Desperate to stumble upon that one resource of which you have dreamed, but which you have not yet happened upon? There may be a way…
To find the best possible resources and to do as much as possible with as little as possible have always seemed to me to be two essential tenets in teaching. Following these notions is not always easy, or even possible, but the discovery of innovative and unexpected resources and ideas is still something to be striven for. If we should happen to discover a facility that can help in this endeavour, by accident or design, then so much the better.
Many thanks to Raymond Cummings for writing this article based on his personal experiences using the StumbleUpon app to find resources for his class!
Note: StumbleUpon unfortunately doesn't work on the C2K network, but works great from home.
StumpleUpon has existed since 2001, emerging with the throng of social networking sites that followed fast upon the heels of MySpace and Bebo. At the time it found its niche due to the public’s fascination with the rapid expansion of web resources that we now take for granted. Some people may have seen this as a dark time, a time in which the nefarious forces of the Web skittered out to enslave our attentions and our appetites. Others might have simply been held in thrall by our burgeoning recognition of the Web’s overwhelming potential. Between these two perspectives is where StumbleUpon holds sway.
StumbleUpon, although still identified as a social networking site, now exists as an app that maintains its much more compelling unique selling point. Once a user is registered, the app allows them to pick their primary interests and activities from a prepared list. They then simply have to click upon the site’s ‘Stumble’ icon and they are transported to a random website dedicated to any of the interests that they have identified. By clicking between the thumbs up or thumbs down images, StumbleUpon will add the discovered site to a list that the user can access at any time in the future and they become free to click on the ‘Stumble’ icon again and again ad infinitum.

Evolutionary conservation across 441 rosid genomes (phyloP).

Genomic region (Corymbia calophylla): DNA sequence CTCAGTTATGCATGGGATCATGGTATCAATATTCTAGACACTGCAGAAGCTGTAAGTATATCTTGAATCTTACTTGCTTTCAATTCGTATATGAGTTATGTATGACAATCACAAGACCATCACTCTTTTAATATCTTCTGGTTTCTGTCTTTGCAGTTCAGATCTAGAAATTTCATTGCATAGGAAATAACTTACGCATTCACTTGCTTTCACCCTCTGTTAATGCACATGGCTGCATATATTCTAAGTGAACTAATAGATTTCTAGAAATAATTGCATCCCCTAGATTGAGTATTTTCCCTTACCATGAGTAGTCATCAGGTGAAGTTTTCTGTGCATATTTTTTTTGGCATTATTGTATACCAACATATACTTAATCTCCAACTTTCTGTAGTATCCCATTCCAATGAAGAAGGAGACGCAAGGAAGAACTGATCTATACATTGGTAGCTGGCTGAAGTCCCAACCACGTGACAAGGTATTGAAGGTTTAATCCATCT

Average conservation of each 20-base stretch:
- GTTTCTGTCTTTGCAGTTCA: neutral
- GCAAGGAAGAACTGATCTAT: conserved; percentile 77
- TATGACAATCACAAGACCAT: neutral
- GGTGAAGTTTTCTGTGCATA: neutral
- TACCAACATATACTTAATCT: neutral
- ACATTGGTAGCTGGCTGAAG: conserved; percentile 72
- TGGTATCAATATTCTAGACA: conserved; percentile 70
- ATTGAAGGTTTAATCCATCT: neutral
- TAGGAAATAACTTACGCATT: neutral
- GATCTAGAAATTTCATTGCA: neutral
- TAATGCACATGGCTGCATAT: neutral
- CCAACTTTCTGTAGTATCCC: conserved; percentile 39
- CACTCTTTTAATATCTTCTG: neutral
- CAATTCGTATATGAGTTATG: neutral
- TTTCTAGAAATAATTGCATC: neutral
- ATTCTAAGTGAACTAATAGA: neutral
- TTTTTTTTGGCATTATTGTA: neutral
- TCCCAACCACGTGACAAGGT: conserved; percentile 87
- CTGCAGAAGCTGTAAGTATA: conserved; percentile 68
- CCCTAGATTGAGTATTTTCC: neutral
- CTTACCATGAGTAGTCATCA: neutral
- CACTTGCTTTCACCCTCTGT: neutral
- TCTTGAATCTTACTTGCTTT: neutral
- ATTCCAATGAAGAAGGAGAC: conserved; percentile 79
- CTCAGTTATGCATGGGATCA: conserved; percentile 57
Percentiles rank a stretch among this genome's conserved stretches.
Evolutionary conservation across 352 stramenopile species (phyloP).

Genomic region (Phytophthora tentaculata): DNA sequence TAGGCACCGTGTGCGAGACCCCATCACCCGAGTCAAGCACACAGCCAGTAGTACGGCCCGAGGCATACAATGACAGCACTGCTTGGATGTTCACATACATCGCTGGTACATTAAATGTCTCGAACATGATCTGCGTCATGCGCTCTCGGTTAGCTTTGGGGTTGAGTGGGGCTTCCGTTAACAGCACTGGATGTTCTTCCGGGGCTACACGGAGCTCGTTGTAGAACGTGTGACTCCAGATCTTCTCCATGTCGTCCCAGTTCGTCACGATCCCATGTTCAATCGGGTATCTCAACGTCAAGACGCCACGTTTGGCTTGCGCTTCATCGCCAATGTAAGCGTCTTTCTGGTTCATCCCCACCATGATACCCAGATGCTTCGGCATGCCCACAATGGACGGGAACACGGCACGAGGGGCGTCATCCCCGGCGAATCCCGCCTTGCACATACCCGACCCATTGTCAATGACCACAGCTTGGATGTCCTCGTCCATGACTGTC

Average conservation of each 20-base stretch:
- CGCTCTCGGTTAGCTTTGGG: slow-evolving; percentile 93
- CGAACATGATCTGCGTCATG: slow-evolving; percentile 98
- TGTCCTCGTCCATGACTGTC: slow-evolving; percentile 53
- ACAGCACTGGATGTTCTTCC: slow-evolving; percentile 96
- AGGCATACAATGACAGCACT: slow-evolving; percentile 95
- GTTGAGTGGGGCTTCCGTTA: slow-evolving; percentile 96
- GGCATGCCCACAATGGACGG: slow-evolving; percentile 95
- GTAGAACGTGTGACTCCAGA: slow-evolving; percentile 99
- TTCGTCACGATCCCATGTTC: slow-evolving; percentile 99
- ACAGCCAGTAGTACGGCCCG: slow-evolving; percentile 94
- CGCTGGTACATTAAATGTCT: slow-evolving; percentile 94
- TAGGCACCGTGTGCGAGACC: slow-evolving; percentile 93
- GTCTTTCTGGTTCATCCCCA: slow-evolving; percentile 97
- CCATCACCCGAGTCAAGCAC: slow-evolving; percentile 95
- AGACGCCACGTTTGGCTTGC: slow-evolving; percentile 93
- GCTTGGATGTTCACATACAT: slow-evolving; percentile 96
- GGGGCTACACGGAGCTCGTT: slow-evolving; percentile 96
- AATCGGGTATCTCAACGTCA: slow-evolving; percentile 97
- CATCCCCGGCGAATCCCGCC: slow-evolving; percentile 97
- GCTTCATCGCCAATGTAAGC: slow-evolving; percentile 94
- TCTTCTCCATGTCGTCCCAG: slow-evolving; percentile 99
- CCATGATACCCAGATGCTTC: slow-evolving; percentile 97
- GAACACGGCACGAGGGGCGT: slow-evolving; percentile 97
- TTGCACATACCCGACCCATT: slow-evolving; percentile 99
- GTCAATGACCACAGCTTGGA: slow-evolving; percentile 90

As an English teacher, I have been able to choose from a range of compelling interests: from Medieval history to creative writing, Shakespeare to Wonders of the World. I have discovered standalone images that I have been able to use when teaching lessons on genre. I have unearthed reimagined movie posters and DVD covers for iconic movies that have helped me to prepare my students for the Multi-Modal segment of the English Language GCSE. I have found lists of freeware that can be adapted by the industrious to fit the needs to their own subjects. I have discovered resources to allow me to create banks of resources for teaching English as a second or other language.
The app is not without its issues. As a social networking site, StumbleUpon is understandably blocked whilst we are in school. It is therefore best, and most appropriately, used at home. Furthermore, the app's functionality is defined by its random nature and by the integrity of its users. 95% of the time you will stumble to a site that contains no malware and which will not introduce you to an irrelevant or inappropriate website. Sometimes, however, and particularly if a past stumbler has mislabelled a site, you will stumble upon something unexpected. You will usually be able to tell from the site's name if it is appropriate. If you are suspicious, stumble on quickly. After all, you must remember that the websites that appear do appear at random, and sometimes they are not as relevant as you might hope. Finally, it is addictive. It is extremely addictive.
StumbleUpon can be extremely useful, but you must be guided by your own common sense.